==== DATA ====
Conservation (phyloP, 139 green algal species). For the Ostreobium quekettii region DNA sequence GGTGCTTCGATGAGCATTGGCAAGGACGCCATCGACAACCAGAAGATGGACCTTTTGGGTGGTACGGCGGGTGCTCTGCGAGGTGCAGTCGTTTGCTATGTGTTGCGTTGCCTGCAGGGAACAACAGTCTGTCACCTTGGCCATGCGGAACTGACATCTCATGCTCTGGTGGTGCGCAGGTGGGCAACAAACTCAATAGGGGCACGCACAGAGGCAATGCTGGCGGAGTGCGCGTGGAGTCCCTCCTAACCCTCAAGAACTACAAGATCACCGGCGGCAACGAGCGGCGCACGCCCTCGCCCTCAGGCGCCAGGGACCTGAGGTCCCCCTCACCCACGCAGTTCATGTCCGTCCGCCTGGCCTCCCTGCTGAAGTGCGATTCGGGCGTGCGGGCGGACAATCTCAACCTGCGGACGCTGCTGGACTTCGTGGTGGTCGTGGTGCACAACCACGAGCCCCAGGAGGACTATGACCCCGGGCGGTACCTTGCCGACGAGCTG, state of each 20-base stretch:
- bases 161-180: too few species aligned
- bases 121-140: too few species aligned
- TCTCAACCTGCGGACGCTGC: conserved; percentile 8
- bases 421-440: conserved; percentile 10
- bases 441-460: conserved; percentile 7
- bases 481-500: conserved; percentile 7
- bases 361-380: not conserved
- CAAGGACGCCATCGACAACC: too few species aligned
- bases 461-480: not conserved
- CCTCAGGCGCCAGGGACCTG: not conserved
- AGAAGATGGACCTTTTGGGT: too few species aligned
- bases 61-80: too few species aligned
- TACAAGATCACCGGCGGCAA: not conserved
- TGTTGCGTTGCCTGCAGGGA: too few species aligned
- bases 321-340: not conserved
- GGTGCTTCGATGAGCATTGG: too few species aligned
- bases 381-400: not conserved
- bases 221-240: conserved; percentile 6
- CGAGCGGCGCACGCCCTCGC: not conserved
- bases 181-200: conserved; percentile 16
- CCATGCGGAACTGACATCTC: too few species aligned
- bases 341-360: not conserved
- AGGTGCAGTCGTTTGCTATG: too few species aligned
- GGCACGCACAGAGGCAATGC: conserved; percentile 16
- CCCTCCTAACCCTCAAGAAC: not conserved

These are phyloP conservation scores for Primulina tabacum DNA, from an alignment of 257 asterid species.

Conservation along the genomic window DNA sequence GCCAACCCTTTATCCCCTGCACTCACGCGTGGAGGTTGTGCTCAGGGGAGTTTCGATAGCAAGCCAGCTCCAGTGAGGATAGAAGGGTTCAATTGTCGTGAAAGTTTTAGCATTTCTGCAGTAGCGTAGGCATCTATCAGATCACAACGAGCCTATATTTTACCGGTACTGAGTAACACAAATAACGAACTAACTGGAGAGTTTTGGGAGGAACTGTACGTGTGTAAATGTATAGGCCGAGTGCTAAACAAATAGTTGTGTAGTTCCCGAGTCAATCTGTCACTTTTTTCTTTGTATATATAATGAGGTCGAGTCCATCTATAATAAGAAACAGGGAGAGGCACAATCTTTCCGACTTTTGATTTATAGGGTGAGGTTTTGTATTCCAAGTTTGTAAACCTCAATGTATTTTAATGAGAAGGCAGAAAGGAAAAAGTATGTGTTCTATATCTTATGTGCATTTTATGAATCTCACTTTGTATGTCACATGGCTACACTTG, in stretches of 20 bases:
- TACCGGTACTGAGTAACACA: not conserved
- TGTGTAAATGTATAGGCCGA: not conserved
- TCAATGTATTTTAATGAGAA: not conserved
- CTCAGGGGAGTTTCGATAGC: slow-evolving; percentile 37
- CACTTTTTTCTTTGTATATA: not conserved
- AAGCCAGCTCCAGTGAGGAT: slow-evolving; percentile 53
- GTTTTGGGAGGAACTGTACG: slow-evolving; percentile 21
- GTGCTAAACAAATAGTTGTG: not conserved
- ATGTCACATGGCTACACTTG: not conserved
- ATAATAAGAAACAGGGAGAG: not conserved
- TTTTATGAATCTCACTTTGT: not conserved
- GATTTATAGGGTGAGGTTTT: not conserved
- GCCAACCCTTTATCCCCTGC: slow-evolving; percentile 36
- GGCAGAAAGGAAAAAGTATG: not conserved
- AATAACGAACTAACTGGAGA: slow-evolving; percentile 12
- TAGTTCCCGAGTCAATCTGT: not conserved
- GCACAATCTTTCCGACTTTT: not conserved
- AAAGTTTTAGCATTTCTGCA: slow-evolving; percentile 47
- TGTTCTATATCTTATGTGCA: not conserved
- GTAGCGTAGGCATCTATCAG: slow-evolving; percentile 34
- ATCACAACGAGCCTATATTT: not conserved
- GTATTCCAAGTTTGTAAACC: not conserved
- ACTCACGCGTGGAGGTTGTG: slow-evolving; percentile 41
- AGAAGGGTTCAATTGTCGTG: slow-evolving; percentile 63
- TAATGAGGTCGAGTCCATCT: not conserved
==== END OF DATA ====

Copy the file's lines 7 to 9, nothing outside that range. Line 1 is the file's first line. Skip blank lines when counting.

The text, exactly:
- bases 481-500: conserved; percentile 7
- bases 361-380: not conserved
- CAAGGACGCCATCGACAACC: too few species aligned